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Fallout Grows from Destroyed CIA Tapes

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Fallout Grows from Destroyed CIA Tapes

U.S.

Fallout Grows from Destroyed CIA Tapes

Fallout Grows from Destroyed CIA Tapes

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  • <iframe src="https://www.npr.org/player/embed/17024589/17024564" width="100%" height="290" frameborder="0" scrolling="no" title="NPR embedded audio player">
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The CIA says it destroyed videotapes in 2005 of interrogations of terrorism suspects. The ACLU says the tapes were covered by a federal judge's order that such material be turned over in response to a Freedom of Information Act request. A contempt of court proceeding in that case would be only one part of the legal fallout.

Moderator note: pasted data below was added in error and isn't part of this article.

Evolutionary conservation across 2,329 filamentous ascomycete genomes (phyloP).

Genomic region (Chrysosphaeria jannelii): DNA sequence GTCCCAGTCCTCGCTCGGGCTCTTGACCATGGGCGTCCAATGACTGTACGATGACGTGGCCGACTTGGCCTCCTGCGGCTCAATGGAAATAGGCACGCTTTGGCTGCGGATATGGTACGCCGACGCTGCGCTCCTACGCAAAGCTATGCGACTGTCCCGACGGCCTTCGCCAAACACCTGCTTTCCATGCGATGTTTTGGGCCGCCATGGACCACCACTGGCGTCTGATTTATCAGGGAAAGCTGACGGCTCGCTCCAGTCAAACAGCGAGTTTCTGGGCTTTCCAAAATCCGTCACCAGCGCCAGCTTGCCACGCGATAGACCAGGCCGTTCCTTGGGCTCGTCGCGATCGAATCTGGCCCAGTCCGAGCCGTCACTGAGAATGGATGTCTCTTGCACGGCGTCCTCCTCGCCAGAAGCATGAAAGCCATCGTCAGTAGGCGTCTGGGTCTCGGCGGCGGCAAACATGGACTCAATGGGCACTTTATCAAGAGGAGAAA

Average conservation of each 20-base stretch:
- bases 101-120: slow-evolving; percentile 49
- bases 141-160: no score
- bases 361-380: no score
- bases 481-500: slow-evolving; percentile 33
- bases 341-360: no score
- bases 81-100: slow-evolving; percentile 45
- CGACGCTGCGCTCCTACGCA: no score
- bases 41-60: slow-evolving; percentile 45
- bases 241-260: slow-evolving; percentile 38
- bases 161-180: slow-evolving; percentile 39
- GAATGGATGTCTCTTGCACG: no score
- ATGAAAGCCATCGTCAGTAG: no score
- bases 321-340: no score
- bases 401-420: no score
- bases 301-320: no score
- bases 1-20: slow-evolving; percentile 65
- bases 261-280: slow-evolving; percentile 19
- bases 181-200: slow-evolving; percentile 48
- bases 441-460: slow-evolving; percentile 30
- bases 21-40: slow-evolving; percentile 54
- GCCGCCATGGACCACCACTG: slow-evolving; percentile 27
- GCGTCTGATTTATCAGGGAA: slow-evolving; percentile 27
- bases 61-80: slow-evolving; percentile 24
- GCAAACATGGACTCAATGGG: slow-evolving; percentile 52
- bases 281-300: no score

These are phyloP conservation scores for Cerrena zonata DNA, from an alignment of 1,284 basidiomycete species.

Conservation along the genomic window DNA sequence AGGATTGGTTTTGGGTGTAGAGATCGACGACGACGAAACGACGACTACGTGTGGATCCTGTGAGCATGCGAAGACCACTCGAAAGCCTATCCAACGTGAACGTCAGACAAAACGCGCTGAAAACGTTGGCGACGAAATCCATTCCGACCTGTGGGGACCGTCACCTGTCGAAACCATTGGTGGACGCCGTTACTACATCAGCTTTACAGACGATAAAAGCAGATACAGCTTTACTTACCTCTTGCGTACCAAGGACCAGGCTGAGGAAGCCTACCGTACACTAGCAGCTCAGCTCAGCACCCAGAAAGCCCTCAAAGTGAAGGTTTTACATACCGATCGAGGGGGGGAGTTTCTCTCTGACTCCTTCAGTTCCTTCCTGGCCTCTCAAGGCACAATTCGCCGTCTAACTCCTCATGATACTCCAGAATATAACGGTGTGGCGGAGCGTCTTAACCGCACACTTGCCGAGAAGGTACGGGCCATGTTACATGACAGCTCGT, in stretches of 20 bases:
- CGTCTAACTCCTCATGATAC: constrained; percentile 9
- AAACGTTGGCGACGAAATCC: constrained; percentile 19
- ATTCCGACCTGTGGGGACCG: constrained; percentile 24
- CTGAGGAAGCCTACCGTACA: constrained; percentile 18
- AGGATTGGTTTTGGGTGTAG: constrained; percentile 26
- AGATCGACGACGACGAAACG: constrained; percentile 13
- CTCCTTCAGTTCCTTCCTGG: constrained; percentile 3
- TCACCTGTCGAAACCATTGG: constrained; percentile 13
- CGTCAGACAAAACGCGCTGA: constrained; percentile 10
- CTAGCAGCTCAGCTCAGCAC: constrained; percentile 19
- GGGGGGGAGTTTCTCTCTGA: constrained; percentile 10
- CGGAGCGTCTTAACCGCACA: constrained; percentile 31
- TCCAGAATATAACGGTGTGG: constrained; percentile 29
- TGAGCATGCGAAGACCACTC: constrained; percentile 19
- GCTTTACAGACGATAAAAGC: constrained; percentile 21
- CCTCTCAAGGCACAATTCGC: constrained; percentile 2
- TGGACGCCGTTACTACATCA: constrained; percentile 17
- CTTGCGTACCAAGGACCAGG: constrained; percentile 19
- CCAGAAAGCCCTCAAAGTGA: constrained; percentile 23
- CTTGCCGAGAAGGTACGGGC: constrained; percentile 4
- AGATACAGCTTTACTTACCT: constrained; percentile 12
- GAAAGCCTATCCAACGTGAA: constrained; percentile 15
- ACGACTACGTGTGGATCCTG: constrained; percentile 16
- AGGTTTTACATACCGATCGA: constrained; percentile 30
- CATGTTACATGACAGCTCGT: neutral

Another aspect is further damage to the credibility of the Justice Department. When the department was prosecuting Zacarias Moussaoui on terrorism charges, and his lawyers asked for transcripts or recordings of the interrogations of certain terrorism suspects, the existence of the tapes was not revealed. The judge in that case has said the incident reduced her trust in the Justice Department's word.

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